In response to the surge of neo-communism, worker and student associations held meetings in Timisoara to adopt the Proclamation of Timisoara , which stated: “ For the victory of the Revolution, in Timisoara, together with the Romanians, Hungarians, Germans, Serbs and members of other ethnic groups died, who for centuries lived peacefully in our city. We want to live in a country where tolerance and mutual respect are the only principles that will rule the future Europe Home.” Of significance was the proposal that “ an electoral law that forbids former communist activists and former Secret Police officers for the first three consecutive elections from standing for election on any electoral list and the inclusion of a special paragraph in the law forbidding former communist activists to run for President.” These circumstances prepared the ground for the University Square Protests (also called the Golaniad), which lasted for 6 months. On April 22nd 1990 a mass protest began in this place in Bucharest. The protesters declared themselves to be peaceful, multicultural, anti-communist and anti-neo-communist.

President Iliescu called those in University square golani (thugs), a label rapidly appropriated by the demonstrators who, in addition to calling themselves golani, baptized the space they occupied in University Square Golania (Thug Land). This was a particularly bad choice of words for Ililescu because only 4 months earlier dictator Ceausescu had referred to the protesters who initiated the 1989 Revolutions as hooligans. The University Square protest was in many ways a cultural event where artistic expression in the form of slogans and songs served the political goals of the protesters. Their signs exclaimed for example: “Yesterday hooligans, today thugs!” “Today in the capital, tomorrow in the whole country!” “We do not go home, the dead won’t let us” and “We will die but we will be free.” With the same principles in mind, songs were composed with the purpose of building continuity with the 1989 Revolution and of overthrowing the National Salvation Front (which would later be reconstituted in the Social Democratic Party). Most of the songs and slogans accused the present government of the same crimes as the 1989 revolution had the former dictatorial government. The accusations were articulated in lyrics: “ God, come God/ to see what’s left of humans/ There are nights long and sad/ And you don’t even care about those who are not / Those who accuse you from there, from their graves” The University square movement even adopted its of anthem, “Anthem of the Golani” whose lyrics were sung from the University balcony with the crowd joining in from below: “ Better Hoodlum that traitor/ Better Golan than dictator/ Better Hooligan than activist/ Better dead than communist” Music served as a vehicle for sustained social and political challenge in the University square events, giving the events a sense of spectacle while also framing the protesters’ social and political identities, in their protest against the government. President Ion Iliescu effectively repressed the large scale protest by calling on the miners ‘s union to restore order and democracy in Bucharest. Hundreds of people died and thousands were injured by the club-armed miners.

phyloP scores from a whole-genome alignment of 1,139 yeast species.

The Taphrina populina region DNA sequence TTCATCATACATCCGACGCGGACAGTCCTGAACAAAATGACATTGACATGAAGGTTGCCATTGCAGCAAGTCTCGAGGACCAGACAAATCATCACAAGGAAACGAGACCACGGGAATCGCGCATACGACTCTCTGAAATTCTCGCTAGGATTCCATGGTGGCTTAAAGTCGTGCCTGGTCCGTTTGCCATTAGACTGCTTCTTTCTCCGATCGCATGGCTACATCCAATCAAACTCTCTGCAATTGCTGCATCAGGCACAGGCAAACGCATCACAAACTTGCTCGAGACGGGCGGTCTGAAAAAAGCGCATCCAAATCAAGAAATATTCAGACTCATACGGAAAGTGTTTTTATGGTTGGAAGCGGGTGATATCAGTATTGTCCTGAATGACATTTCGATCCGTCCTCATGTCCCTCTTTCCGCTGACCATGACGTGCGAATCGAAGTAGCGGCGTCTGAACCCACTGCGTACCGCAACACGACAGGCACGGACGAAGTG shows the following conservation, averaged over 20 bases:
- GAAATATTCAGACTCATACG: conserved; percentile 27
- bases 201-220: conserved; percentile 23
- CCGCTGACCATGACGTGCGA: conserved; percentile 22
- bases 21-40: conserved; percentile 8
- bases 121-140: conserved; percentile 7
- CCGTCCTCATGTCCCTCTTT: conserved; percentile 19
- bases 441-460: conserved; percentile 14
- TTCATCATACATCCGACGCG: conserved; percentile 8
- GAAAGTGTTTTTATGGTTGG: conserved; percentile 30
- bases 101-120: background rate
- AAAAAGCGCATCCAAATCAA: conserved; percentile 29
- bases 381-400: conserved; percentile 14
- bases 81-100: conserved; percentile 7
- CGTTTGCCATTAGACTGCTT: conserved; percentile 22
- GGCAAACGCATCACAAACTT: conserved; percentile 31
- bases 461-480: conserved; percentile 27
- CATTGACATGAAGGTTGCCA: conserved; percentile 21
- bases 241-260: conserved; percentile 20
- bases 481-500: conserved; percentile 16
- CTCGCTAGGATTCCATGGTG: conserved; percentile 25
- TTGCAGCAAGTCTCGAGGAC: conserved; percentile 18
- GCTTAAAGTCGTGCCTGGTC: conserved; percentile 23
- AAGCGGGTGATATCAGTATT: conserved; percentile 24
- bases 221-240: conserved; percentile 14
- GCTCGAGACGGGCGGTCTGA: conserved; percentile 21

Even though it was brutally repressed, and thus it could be considered a failure, The University Square movement had a significant impact on politics and culture. Most of its affect stems precisely from its failure, which engrained the limits of control in the fragile post 1989 socio-cultural-political climate. The University Square protest, however marked the formation of a civil society, in particular the birth of several politically active groups such as the Civic Alliance, the Student League and the Group for Social Dialogue, organizations promoting resistance to undemocratic rule and corruption in Romania through trust networks; the founding members had taken part in the protest. Demonstrations, although continued to take place in the University Square from 1990 to 2004. Also this bloody protest continues to receive yearly coverage in newspapers and magazines such as Revista 22 under the title We must not forget.